2. Same-sex couples should have access to the same benefits enjoyed by heterosexual married couples. There are 1,138 benefits, rights and protections available to married couples in federal law alone, according to a General Accounting Office assessment made in 2004. [86] Benefits only available to married couples include hospital visitation during an illness, the option of filing a joint tax return to reduce a tax burden, access to family health coverage, US residency and family unification for partners from another country, and bereavement leave and inheritance rights if a partner dies. [6] [95] Married couples also have access to protections if the relationship ends, such as child custody, spousal or child support, and an equitable division of property.[93] Married couples in the US armed forces are offered health insurance and other benefits unavailable to domestic partners. [125] The Internal Revenue Service (IRS) and the US Department of Labor also recognize married couples, but not domestic partners, for the purpose of granting tax, retirement and health insurance benefits. [126] An Oct. 2, 2009 analysis by the New York Times estimated that same-sex couples denied marriage benefits will incur an additional $41,196 to $467,562 in expenses over their lifetimes compared with married heterosexual couples. [7] A Jan. 2014 analysis published by the Atlantic concluded that unmarried women pay up to one million dollars more over their lifetimes than married women for healthcare, taxes, and other expenses. [94]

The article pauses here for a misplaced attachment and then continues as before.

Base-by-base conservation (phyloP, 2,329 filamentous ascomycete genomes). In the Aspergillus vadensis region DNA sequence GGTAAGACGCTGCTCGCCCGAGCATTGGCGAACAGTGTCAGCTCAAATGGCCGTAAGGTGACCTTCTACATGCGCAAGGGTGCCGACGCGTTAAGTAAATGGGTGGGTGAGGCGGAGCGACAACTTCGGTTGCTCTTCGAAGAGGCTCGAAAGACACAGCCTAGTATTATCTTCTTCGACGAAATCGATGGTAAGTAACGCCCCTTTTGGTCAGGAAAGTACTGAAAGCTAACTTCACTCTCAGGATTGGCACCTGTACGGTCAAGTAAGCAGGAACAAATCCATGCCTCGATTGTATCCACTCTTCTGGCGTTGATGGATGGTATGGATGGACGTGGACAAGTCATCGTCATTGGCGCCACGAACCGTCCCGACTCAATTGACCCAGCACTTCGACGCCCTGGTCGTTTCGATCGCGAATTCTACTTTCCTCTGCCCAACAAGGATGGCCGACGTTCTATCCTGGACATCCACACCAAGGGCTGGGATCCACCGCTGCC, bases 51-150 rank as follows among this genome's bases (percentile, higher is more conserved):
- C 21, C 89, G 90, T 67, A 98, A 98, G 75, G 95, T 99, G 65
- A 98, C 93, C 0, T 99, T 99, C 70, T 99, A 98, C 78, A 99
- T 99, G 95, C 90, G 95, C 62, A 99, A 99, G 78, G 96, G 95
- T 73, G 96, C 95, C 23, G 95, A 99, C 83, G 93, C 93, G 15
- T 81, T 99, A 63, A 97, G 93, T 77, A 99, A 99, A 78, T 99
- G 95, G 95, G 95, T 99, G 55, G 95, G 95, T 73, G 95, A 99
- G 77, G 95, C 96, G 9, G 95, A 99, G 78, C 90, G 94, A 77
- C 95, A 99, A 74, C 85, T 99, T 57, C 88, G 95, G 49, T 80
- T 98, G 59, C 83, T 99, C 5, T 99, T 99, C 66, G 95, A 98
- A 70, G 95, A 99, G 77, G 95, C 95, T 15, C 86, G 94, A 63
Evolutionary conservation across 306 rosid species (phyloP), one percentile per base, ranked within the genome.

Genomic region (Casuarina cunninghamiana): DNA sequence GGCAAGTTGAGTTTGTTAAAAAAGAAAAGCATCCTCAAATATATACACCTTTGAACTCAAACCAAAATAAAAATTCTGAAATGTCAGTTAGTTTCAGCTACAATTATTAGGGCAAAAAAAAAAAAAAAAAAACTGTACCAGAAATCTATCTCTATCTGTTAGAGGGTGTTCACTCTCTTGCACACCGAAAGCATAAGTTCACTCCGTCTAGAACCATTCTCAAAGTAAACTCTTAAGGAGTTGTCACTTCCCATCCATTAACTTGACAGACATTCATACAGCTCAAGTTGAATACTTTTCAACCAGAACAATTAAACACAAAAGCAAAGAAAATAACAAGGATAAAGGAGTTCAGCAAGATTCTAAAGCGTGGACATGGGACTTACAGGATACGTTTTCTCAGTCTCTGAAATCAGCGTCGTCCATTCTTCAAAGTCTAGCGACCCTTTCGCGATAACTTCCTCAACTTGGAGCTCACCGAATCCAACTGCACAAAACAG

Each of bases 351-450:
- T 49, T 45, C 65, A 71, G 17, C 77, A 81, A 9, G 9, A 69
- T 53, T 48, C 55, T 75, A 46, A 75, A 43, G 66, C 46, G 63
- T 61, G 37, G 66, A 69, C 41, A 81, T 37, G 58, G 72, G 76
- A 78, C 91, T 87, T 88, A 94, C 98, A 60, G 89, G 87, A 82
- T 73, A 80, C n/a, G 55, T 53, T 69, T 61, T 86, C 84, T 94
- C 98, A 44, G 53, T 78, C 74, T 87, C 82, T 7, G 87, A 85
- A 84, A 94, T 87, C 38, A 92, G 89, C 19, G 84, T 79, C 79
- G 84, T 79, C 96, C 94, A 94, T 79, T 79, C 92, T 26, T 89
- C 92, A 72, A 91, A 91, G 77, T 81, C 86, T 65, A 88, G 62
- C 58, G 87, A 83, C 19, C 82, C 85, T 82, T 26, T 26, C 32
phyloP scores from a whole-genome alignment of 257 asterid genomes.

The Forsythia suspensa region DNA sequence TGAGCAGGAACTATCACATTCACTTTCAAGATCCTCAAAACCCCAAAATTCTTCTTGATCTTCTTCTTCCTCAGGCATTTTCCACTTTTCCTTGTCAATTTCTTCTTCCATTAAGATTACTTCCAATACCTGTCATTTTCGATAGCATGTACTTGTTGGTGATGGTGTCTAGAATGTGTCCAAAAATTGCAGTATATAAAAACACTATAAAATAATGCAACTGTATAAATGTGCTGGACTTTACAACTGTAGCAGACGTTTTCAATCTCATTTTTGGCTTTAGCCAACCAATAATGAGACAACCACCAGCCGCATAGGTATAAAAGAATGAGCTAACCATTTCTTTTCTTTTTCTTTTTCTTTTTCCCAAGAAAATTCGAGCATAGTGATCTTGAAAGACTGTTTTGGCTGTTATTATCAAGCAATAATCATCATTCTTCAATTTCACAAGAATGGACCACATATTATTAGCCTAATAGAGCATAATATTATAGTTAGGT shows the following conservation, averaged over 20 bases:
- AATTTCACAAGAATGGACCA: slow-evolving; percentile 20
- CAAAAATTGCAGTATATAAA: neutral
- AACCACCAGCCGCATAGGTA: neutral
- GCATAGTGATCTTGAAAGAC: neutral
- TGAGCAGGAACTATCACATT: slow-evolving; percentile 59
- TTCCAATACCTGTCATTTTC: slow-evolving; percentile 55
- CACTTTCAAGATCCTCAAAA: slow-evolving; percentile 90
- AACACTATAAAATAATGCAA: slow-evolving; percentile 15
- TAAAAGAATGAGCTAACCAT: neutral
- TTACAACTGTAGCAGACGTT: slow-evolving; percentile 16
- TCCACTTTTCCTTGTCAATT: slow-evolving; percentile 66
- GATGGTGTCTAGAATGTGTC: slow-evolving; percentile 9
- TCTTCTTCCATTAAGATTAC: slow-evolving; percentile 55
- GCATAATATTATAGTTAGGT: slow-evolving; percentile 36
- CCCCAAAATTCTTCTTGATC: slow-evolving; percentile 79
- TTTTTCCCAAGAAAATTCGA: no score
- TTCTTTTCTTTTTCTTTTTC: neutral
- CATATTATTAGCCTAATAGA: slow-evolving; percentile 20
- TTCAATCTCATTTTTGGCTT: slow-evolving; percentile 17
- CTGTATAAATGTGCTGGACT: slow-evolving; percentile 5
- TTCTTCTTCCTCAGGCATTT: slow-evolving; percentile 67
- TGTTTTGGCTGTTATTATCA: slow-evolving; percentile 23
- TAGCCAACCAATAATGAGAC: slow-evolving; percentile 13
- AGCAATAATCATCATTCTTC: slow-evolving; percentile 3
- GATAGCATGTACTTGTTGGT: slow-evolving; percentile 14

3. The concept of "traditional marriage" has changed over time, and the definition of marriage as always being between one man and one woman is historically inaccurate. Harvard University historian Nancy F. Cott stated that until two centuries ago, "monogamous households were a tiny, tiny portion" of the world's population, and were found only in "Western Europe and little settlements in North America." Polygamy has been widespread throughout history, according to Brown University political scientist Rose McDermott, PhD. [110][106] Interracial marriage was once illegal in a majority of US states, and was still banned in half of US states until the 1950s. [108] Official unions between same-sex couples, indistinguishable from marriages except for gender, are believed by some scholars to have been common until the 13th Century in many countries, with the ceremonies performed in churches and the union sealed with a kiss between the two parties. [106]